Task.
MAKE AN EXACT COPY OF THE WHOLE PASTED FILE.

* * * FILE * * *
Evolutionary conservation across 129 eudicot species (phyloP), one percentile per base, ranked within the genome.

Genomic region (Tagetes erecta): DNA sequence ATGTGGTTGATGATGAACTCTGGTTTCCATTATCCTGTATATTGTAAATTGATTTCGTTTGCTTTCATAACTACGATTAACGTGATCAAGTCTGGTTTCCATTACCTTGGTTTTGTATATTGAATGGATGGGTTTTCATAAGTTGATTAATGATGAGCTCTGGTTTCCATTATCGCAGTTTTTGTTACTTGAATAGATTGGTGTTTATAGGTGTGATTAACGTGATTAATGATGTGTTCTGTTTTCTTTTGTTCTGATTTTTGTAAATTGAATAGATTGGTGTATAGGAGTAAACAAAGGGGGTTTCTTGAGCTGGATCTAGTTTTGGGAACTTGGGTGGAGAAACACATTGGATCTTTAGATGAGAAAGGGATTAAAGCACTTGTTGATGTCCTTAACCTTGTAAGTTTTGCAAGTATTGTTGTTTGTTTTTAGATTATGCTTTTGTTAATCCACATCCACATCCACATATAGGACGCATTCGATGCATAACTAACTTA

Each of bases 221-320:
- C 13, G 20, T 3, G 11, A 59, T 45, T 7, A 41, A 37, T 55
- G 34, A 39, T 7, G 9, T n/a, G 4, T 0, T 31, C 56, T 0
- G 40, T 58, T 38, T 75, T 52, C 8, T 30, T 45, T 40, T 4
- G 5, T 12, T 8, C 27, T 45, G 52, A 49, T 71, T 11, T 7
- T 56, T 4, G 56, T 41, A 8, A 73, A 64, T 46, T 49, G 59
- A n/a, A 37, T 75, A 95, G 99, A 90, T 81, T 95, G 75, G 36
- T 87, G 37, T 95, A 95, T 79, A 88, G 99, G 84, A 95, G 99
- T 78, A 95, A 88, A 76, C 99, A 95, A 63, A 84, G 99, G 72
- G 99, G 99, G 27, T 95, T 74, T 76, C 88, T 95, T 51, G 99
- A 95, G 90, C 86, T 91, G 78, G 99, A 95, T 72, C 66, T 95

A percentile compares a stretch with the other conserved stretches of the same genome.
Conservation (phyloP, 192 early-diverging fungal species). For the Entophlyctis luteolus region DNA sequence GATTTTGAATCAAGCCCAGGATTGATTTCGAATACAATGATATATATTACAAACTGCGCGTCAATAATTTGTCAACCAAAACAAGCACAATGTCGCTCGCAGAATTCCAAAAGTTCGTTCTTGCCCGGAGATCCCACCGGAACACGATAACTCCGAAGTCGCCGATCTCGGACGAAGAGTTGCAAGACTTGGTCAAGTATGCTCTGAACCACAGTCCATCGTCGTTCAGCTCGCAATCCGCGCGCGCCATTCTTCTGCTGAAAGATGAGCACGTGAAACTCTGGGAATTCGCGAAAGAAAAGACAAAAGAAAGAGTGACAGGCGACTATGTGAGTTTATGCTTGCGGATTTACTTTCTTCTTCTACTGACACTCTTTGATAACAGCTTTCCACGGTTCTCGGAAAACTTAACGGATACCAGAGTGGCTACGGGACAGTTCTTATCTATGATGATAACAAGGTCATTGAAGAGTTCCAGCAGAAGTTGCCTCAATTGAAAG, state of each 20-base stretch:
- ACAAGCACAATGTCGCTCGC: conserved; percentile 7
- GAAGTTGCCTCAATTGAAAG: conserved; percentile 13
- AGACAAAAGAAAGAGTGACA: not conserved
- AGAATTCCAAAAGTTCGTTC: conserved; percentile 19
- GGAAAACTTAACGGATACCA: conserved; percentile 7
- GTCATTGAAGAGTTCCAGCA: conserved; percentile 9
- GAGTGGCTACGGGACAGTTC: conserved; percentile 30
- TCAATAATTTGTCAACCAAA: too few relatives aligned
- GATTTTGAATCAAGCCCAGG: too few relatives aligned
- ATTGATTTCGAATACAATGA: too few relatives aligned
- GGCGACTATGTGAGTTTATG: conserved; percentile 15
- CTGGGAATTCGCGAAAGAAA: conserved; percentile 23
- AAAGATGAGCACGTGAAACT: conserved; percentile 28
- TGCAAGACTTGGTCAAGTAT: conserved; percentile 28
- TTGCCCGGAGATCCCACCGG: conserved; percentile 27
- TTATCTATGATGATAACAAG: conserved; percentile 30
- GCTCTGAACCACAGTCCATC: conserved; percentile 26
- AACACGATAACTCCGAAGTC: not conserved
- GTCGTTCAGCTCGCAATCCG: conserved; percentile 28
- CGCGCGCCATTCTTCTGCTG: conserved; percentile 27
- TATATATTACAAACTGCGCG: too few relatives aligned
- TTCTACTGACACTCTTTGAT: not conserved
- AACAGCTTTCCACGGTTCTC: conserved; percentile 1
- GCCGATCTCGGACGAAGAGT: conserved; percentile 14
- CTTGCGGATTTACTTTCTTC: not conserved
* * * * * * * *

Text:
Evolutionary conservation across 129 eudicot species (phyloP), one percentile per base, ranked within the genome.

Genomic region (Tagetes erecta): DNA sequence ATGTGGTTGATGATGAACTCTGGTTTCCATTATCCTGTATATTGTAAATTGATTTCGTTTGCTTTCATAACTACGATTAACGTGATCAAGTCTGGTTTCCATTACCTTGGTTTTGTATATTGAATGGATGGGTTTTCATAAGTTGATTAATGATGAGCTCTGGTTTCCATTATCGCAGTTTTTGTTACTTGAATAGATTGGTGTTTATAGGTGTGATTAACGTGATTAATGATGTGTTCTGTTTTCTTTTGTTCTGATTTTTGTAAATTGAATAGATTGGTGTATAGGAGTAAACAAAGGGGGTTTCTTGAGCTGGATCTAGTTTTGGGAACTTGGGTGGAGAAACACATTGGATCTTTAGATGAGAAAGGGATTAAAGCACTTGTTGATGTCCTTAACCTTGTAAGTTTTGCAAGTATTGTTGTTTGTTTTTAGATTATGCTTTTGTTAATCCACATCCACATCCACATATAGGACGCATTCGATGCATAACTAACTTA

Each of bases 221-320:
- C 13, G 20, T 3, G 11, A 59, T 45, T 7, A 41, A 37, T 55
- G 34, A 39, T 7, G 9, T n/a, G 4, T 0, T 31, C 56, T 0
- G 40, T 58, T 38, T 75, T 52, C 8, T 30, T 45, T 40, T 4
- G 5, T 12, T 8, C 27, T 45, G 52, A 49, T 71, T 11, T 7
- T 56, T 4, G 56, T 41, A 8, A 73, A 64, T 46, T 49, G 59
- A n/a, A 37, T 75, A 95, G 99, A 90, T 81, T 95, G 75, G 36
- T 87, G 37, T 95, A 95, T 79, A 88, G 99, G 84, A 95, G 99
- T 78, A 95, A 88, A 76, C 99, A 95, A 63, A 84, G 99, G 72
- G 99, G 99, G 27, T 95, T 74, T 76, C 88, T 95, T 51, G 99
- A 95, G 90, C 86, T 91, G 78, G 99, A 95, T 72, C 66, T 95

A percentile compares a stretch with the other conserved stretches of the same genome.
Conservation (phyloP, 192 early-diverging fungal species). For the Entophlyctis luteolus region DNA sequence GATTTTGAATCAAGCCCAGGATTGATTTCGAATACAATGATATATATTACAAACTGCGCGTCAATAATTTGTCAACCAAAACAAGCACAATGTCGCTCGCAGAATTCCAAAAGTTCGTTCTTGCCCGGAGATCCCACCGGAACACGATAACTCCGAAGTCGCCGATCTCGGACGAAGAGTTGCAAGACTTGGTCAAGTATGCTCTGAACCACAGTCCATCGTCGTTCAGCTCGCAATCCGCGCGCGCCATTCTTCTGCTGAAAGATGAGCACGTGAAACTCTGGGAATTCGCGAAAGAAAAGACAAAAGAAAGAGTGACAGGCGACTATGTGAGTTTATGCTTGCGGATTTACTTTCTTCTTCTACTGACACTCTTTGATAACAGCTTTCCACGGTTCTCGGAAAACTTAACGGATACCAGAGTGGCTACGGGACAGTTCTTATCTATGATGATAACAAGGTCATTGAAGAGTTCCAGCAGAAGTTGCCTCAATTGAAAG, state of each 20-base stretch:
- ACAAGCACAATGTCGCTCGC: conserved; percentile 7
- GAAGTTGCCTCAATTGAAAG: conserved; percentile 13
- AGACAAAAGAAAGAGTGACA: not conserved
- AGAATTCCAAAAGTTCGTTC: conserved; percentile 19
- GGAAAACTTAACGGATACCA: conserved; percentile 7
- GTCATTGAAGAGTTCCAGCA: conserved; percentile 9
- GAGTGGCTACGGGACAGTTC: conserved; percentile 30
- TCAATAATTTGTCAACCAAA: too few relatives aligned
- GATTTTGAATCAAGCCCAGG: too few relatives aligned
- ATTGATTTCGAATACAATGA: too few relatives aligned
- GGCGACTATGTGAGTTTATG: conserved; percentile 15
- CTGGGAATTCGCGAAAGAAA: conserved; percentile 23
- AAAGATGAGCACGTGAAACT: conserved; percentile 28
- TGCAAGACTTGGTCAAGTAT: conserved; percentile 28
- TTGCCCGGAGATCCCACCGG: conserved; percentile 27
- TTATCTATGATGATAACAAG: conserved; percentile 30
- GCTCTGAACCACAGTCCATC: conserved; percentile 26
- AACACGATAACTCCGAAGTC: not conserved
- GTCGTTCAGCTCGCAATCCG: conserved; percentile 28
- CGCGCGCCATTCTTCTGCTG: conserved; percentile 27
- TATATATTACAAACTGCGCG: too few relatives aligned
- TTCTACTGACACTCTTTGAT: not conserved
- AACAGCTTTCCACGGTTCTC: conserved; percentile 1
- GCCGATCTCGGACGAAGAGT: conserved; percentile 14
- CTTGCGGATTTACTTTCTTC: not conserved